Exaggerations aside, Twain had nothing but praise for the City of the Saints: "Next day we strolled about everywhere through the broad, straight level streets, and enjoyed the pleasant strangeness of a city of fifteen thousand inhabitants with no loafers perceptible in it; and no visible drunkards or noisy people; a limpid stream rippling and dancing through every street in place of a filthy gutter; block after block of trim dwellings, built of 'frame' and sunburned brick--a great thriving orchard and garden behind every one of them, apparently--branches from the street stream winding and sparkling among the garden beds and fruit trees--and a grand general air of neatness, repair, thrift and comfort, around and about and over the whole. And everywhere were workshops, factories and all manner of industries; and intent faces and busy hands were to be seen wherever one looked; and in one's ears was the ceaseless clink of hammers, the buzz of trade and the contented hum of drums and fly-wheels.
The armorial crest of my own State consisted of two dissolute bears holding up the head of a dead and gone cask between them and making the pertinent remark, 'United, We Stand--(hic)--Divided We Fall.' It was always too figurative for the author of this book. But the Mormon crest was easy. And it was simple, unostentatious and fitted like a glove. It was a representation of a Golden Beehive, with the bees all at work!"
Yes, Twain had stumbled on a mother lode of material. In the Mormons, he had discovered the perfect foil for his humor. Well, almost perfect. The U.S. Congress was high on his list of targets; he was once able to glean enough for a book and a lecture tour out of a day in the Senate gallery. "A perfect gold mine!," he exulted. Still, the Mormons proved his bona fides. And he loved the ruffians.
"It is a luscious country for thrilling evening stories about assassinations of intractable Gentiles. I cannot easily conceive of anything more cozy than the night in Salt Lake which we spent in a Gentile den, smoking pipes and listening to tales of how Burton galloped in among the pleading and defenseless "Morrisites" and shot them down, men and women, like so many dogs. And how Bill Hickman, a Destroying Angel, shot Drown and Arnold dead for bringing suit against him for a debt. And how Porter Rockwell did this and that dreadful thing. And how heedless people often come to Utah and make remarks about Brigham or polygamy, or some other sacred matter, and the very next morning at daylight such parties are sure to be found lying up some back alley, contentedly waiting for the hearse."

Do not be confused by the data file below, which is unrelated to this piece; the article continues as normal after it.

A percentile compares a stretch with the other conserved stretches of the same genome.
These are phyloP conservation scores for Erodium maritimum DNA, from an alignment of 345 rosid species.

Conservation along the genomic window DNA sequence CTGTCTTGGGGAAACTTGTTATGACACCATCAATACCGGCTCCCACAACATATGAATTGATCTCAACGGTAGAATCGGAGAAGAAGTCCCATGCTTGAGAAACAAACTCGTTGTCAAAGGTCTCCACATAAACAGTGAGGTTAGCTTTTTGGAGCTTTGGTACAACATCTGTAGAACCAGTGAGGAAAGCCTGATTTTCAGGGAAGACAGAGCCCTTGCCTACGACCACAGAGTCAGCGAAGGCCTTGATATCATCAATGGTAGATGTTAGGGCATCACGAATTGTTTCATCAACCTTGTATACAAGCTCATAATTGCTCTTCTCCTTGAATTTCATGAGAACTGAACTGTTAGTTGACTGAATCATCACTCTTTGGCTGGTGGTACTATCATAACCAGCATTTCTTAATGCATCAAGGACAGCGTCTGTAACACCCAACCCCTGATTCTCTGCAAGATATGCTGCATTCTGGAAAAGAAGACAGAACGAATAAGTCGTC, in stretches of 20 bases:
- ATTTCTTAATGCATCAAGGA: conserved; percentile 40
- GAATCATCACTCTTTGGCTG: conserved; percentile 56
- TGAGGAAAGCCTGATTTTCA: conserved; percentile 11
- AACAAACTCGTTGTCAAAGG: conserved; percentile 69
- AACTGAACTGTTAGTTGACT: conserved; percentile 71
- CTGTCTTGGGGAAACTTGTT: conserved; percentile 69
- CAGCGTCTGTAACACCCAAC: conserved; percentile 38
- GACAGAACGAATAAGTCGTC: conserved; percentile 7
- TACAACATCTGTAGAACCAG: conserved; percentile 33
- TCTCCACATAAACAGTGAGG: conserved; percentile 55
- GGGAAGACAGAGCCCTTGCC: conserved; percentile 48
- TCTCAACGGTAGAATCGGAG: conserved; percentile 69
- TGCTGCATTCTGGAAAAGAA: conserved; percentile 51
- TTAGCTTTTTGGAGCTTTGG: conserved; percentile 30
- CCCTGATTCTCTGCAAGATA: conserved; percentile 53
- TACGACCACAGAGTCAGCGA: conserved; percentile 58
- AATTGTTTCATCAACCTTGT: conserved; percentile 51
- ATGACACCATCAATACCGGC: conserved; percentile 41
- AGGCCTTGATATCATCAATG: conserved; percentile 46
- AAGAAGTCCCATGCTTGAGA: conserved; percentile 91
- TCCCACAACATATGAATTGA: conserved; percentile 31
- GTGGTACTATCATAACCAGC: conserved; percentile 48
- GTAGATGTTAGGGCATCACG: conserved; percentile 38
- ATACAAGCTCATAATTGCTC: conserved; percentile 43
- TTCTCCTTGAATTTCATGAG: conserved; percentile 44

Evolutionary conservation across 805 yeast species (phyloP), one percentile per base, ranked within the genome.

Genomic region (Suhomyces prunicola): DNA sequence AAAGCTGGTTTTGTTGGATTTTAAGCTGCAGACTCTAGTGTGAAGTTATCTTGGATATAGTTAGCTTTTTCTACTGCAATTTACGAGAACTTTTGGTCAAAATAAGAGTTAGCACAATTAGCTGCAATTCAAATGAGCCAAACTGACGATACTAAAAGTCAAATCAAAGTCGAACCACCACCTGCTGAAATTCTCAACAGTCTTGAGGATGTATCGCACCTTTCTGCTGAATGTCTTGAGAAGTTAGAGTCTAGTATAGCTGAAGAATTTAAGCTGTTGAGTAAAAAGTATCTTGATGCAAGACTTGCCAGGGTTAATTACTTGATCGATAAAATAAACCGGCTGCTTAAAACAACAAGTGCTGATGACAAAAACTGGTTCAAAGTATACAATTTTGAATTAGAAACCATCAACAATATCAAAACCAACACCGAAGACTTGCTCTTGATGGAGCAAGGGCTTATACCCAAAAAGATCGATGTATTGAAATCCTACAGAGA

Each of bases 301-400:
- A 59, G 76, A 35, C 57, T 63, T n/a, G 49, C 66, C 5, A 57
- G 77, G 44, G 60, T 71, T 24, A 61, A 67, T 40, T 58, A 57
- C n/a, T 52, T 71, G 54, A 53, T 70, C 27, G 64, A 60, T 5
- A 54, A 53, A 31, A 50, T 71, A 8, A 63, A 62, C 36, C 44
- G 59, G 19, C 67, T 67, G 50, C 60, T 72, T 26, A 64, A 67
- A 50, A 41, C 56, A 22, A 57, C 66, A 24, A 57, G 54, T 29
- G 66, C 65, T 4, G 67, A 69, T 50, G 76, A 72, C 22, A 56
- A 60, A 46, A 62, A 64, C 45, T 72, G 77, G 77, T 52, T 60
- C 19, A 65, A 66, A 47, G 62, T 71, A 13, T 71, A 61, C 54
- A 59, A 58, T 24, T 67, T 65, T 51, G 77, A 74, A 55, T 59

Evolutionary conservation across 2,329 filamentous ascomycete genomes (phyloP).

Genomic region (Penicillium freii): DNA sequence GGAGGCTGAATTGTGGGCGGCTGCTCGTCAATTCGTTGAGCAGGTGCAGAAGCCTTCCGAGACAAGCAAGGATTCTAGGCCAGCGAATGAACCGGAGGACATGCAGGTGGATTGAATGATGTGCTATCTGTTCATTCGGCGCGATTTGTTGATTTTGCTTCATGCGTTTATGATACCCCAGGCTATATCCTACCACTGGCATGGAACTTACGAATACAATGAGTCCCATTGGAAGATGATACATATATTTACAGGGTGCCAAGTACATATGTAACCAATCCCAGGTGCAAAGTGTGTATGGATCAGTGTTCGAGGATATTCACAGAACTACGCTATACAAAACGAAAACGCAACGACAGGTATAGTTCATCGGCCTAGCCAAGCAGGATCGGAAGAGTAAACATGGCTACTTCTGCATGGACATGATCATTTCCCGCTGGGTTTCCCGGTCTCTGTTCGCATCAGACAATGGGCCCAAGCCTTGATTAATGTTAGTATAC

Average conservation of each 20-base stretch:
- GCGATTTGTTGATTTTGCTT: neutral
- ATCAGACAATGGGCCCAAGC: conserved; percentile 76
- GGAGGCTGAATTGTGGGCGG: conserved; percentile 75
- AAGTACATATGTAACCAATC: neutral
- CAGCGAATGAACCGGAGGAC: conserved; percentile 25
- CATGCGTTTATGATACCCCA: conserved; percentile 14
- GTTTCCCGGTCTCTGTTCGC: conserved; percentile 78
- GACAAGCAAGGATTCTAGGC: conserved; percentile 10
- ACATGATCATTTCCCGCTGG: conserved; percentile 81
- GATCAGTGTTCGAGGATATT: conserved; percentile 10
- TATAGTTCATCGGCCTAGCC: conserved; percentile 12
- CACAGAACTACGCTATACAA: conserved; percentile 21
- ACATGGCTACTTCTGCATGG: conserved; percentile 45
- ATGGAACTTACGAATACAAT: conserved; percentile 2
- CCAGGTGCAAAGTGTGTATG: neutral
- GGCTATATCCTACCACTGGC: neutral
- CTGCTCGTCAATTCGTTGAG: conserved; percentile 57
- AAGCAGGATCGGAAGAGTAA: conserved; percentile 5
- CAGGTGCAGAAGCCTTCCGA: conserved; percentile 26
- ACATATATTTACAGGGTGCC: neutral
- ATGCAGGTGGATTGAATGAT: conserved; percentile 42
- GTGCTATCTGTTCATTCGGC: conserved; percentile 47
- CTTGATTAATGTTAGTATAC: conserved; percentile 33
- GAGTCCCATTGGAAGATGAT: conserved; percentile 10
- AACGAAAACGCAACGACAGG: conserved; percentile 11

But say what you may about Mark Twain, he was never above making himself the butt of his own stories. Take the time he and Orion, newly appointed Secretary of Nevada, paid a "state visit" to the king--Brigham Young--himself. "He seemed a quiet, kindly, easy-mannered, dignified, self-possessed old gentleman of fifty-five or sixty, and had a gentle craft in his eye that probably belonged there. He was very simply dressed and was just taking off a straw hat when we entered. He talked about Utah, and the Indians, and Nevada, and general American matters and questions, with our Secretary and certain government officials who came with us. But he never paid any attention to me, notwithstanding I made several attempts to 'draw him out' on federal politics and his high-handed attitude toward Congress.
I thought some of the things I said were rather fine. But he merely looked around at me, at distant intervals, something as I have seen a benignant old cat look around to see which kitten was meddling with her tail. By and by I subsided into an indignant silence, and so sat until the end, hot and flushed, and execrating him in my heart for an ignorant savage. But he was calm. His conversation with those gentlemen flowed on as sweetly and peacefully and musically as any summer brook. When the audience was ended and we were retiring from the presence, he put his hand on my head, beamed down on me in an admiring way and said to my brother: 'Ah--your child, I presume. Boy, or girl?'"
That Brigham, what a card.